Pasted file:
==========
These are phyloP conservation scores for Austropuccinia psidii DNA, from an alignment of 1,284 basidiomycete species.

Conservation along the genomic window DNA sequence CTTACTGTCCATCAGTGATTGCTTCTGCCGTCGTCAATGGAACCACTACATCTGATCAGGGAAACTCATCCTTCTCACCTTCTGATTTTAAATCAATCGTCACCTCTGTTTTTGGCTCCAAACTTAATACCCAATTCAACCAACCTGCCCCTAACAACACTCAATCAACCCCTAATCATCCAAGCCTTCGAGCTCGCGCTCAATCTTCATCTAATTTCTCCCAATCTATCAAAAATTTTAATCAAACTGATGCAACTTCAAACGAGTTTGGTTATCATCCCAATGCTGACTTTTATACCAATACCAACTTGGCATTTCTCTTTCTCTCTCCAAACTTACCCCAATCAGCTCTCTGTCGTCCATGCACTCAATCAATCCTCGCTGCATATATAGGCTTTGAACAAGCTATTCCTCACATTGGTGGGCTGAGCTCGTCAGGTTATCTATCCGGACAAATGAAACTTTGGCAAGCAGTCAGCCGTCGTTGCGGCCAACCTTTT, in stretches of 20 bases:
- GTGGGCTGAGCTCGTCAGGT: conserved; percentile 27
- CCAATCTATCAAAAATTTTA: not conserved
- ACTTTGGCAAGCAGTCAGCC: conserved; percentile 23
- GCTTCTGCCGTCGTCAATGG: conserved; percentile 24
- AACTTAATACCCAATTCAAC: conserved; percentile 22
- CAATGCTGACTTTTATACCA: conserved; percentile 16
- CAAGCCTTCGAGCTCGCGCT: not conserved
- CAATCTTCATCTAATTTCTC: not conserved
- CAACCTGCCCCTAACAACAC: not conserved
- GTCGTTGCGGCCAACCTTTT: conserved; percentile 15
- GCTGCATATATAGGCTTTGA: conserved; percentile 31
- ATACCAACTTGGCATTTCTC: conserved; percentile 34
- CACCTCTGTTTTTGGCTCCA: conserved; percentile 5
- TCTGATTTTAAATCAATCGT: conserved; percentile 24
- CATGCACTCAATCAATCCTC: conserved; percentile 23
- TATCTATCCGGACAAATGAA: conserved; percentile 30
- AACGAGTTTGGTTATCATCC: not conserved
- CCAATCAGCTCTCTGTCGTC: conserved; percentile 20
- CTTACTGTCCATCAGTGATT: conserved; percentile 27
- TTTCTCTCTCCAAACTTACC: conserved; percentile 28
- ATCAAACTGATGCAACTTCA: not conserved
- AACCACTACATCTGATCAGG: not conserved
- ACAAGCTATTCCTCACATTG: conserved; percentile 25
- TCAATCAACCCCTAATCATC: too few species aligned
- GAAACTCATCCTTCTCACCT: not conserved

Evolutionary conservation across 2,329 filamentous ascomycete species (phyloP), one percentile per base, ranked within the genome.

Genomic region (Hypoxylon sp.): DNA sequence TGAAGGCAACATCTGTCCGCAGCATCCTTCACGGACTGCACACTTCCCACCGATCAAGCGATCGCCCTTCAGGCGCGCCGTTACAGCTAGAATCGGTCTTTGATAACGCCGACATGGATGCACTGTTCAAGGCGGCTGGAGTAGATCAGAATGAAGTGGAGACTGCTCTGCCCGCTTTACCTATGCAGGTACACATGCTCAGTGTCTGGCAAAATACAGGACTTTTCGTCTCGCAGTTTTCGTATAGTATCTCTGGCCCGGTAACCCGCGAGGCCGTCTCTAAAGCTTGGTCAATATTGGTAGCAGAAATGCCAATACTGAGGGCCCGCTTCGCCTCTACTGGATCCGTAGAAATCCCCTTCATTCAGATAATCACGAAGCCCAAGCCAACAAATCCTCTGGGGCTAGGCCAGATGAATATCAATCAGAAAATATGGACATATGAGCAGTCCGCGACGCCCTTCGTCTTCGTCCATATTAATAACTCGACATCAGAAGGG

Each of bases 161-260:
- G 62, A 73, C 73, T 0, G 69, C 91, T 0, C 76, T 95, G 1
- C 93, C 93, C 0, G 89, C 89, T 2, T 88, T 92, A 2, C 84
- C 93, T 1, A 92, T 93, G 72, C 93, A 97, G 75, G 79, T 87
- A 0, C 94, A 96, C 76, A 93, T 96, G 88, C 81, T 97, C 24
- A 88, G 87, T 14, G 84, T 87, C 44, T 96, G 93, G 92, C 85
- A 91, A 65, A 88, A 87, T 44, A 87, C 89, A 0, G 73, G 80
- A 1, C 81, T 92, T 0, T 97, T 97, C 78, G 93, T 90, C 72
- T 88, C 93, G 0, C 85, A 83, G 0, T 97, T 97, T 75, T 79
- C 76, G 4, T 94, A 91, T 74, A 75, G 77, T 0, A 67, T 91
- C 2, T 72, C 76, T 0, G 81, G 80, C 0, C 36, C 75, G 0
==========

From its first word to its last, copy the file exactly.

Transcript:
These are phyloP conservation scores for Austropuccinia psidii DNA, from an alignment of 1,284 basidiomycete species.

Conservation along the genomic window DNA sequence CTTACTGTCCATCAGTGATTGCTTCTGCCGTCGTCAATGGAACCACTACATCTGATCAGGGAAACTCATCCTTCTCACCTTCTGATTTTAAATCAATCGTCACCTCTGTTTTTGGCTCCAAACTTAATACCCAATTCAACCAACCTGCCCCTAACAACACTCAATCAACCCCTAATCATCCAAGCCTTCGAGCTCGCGCTCAATCTTCATCTAATTTCTCCCAATCTATCAAAAATTTTAATCAAACTGATGCAACTTCAAACGAGTTTGGTTATCATCCCAATGCTGACTTTTATACCAATACCAACTTGGCATTTCTCTTTCTCTCTCCAAACTTACCCCAATCAGCTCTCTGTCGTCCATGCACTCAATCAATCCTCGCTGCATATATAGGCTTTGAACAAGCTATTCCTCACATTGGTGGGCTGAGCTCGTCAGGTTATCTATCCGGACAAATGAAACTTTGGCAAGCAGTCAGCCGTCGTTGCGGCCAACCTTTT, in stretches of 20 bases:
- GTGGGCTGAGCTCGTCAGGT: conserved; percentile 27
- CCAATCTATCAAAAATTTTA: not conserved
- ACTTTGGCAAGCAGTCAGCC: conserved; percentile 23
- GCTTCTGCCGTCGTCAATGG: conserved; percentile 24
- AACTTAATACCCAATTCAAC: conserved; percentile 22
- CAATGCTGACTTTTATACCA: conserved; percentile 16
- CAAGCCTTCGAGCTCGCGCT: not conserved
- CAATCTTCATCTAATTTCTC: not conserved
- CAACCTGCCCCTAACAACAC: not conserved
- GTCGTTGCGGCCAACCTTTT: conserved; percentile 15
- GCTGCATATATAGGCTTTGA: conserved; percentile 31
- ATACCAACTTGGCATTTCTC: conserved; percentile 34
- CACCTCTGTTTTTGGCTCCA: conserved; percentile 5
- TCTGATTTTAAATCAATCGT: conserved; percentile 24
- CATGCACTCAATCAATCCTC: conserved; percentile 23
- TATCTATCCGGACAAATGAA: conserved; percentile 30
- AACGAGTTTGGTTATCATCC: not conserved
- CCAATCAGCTCTCTGTCGTC: conserved; percentile 20
- CTTACTGTCCATCAGTGATT: conserved; percentile 27
- TTTCTCTCTCCAAACTTACC: conserved; percentile 28
- ATCAAACTGATGCAACTTCA: not conserved
- AACCACTACATCTGATCAGG: not conserved
- ACAAGCTATTCCTCACATTG: conserved; percentile 25
- TCAATCAACCCCTAATCATC: too few species aligned
- GAAACTCATCCTTCTCACCT: not conserved

Evolutionary conservation across 2,329 filamentous ascomycete species (phyloP), one percentile per base, ranked within the genome.

Genomic region (Hypoxylon sp.): DNA sequence TGAAGGCAACATCTGTCCGCAGCATCCTTCACGGACTGCACACTTCCCACCGATCAAGCGATCGCCCTTCAGGCGCGCCGTTACAGCTAGAATCGGTCTTTGATAACGCCGACATGGATGCACTGTTCAAGGCGGCTGGAGTAGATCAGAATGAAGTGGAGACTGCTCTGCCCGCTTTACCTATGCAGGTACACATGCTCAGTGTCTGGCAAAATACAGGACTTTTCGTCTCGCAGTTTTCGTATAGTATCTCTGGCCCGGTAACCCGCGAGGCCGTCTCTAAAGCTTGGTCAATATTGGTAGCAGAAATGCCAATACTGAGGGCCCGCTTCGCCTCTACTGGATCCGTAGAAATCCCCTTCATTCAGATAATCACGAAGCCCAAGCCAACAAATCCTCTGGGGCTAGGCCAGATGAATATCAATCAGAAAATATGGACATATGAGCAGTCCGCGACGCCCTTCGTCTTCGTCCATATTAATAACTCGACATCAGAAGGG

Each of bases 161-260:
- G 62, A 73, C 73, T 0, G 69, C 91, T 0, C 76, T 95, G 1
- C 93, C 93, C 0, G 89, C 89, T 2, T 88, T 92, A 2, C 84
- C 93, T 1, A 92, T 93, G 72, C 93, A 97, G 75, G 79, T 87
- A 0, C 94, A 96, C 76, A 93, T 96, G 88, C 81, T 97, C 24
- A 88, G 87, T 14, G 84, T 87, C 44, T 96, G 93, G 92, C 85
- A 91, A 65, A 88, A 87, T 44, A 87, C 89, A 0, G 73, G 80
- A 1, C 81, T 92, T 0, T 97, T 97, C 78, G 93, T 90, C 72
- T 88, C 93, G 0, C 85, A 83, G 0, T 97, T 97, T 75, T 79
- C 76, G 4, T 94, A 91, T 74, A 75, G 77, T 0, A 67, T 91
- C 2, T 72, C 76, T 0, G 81, G 80, C 0, C 36, C 75, G 0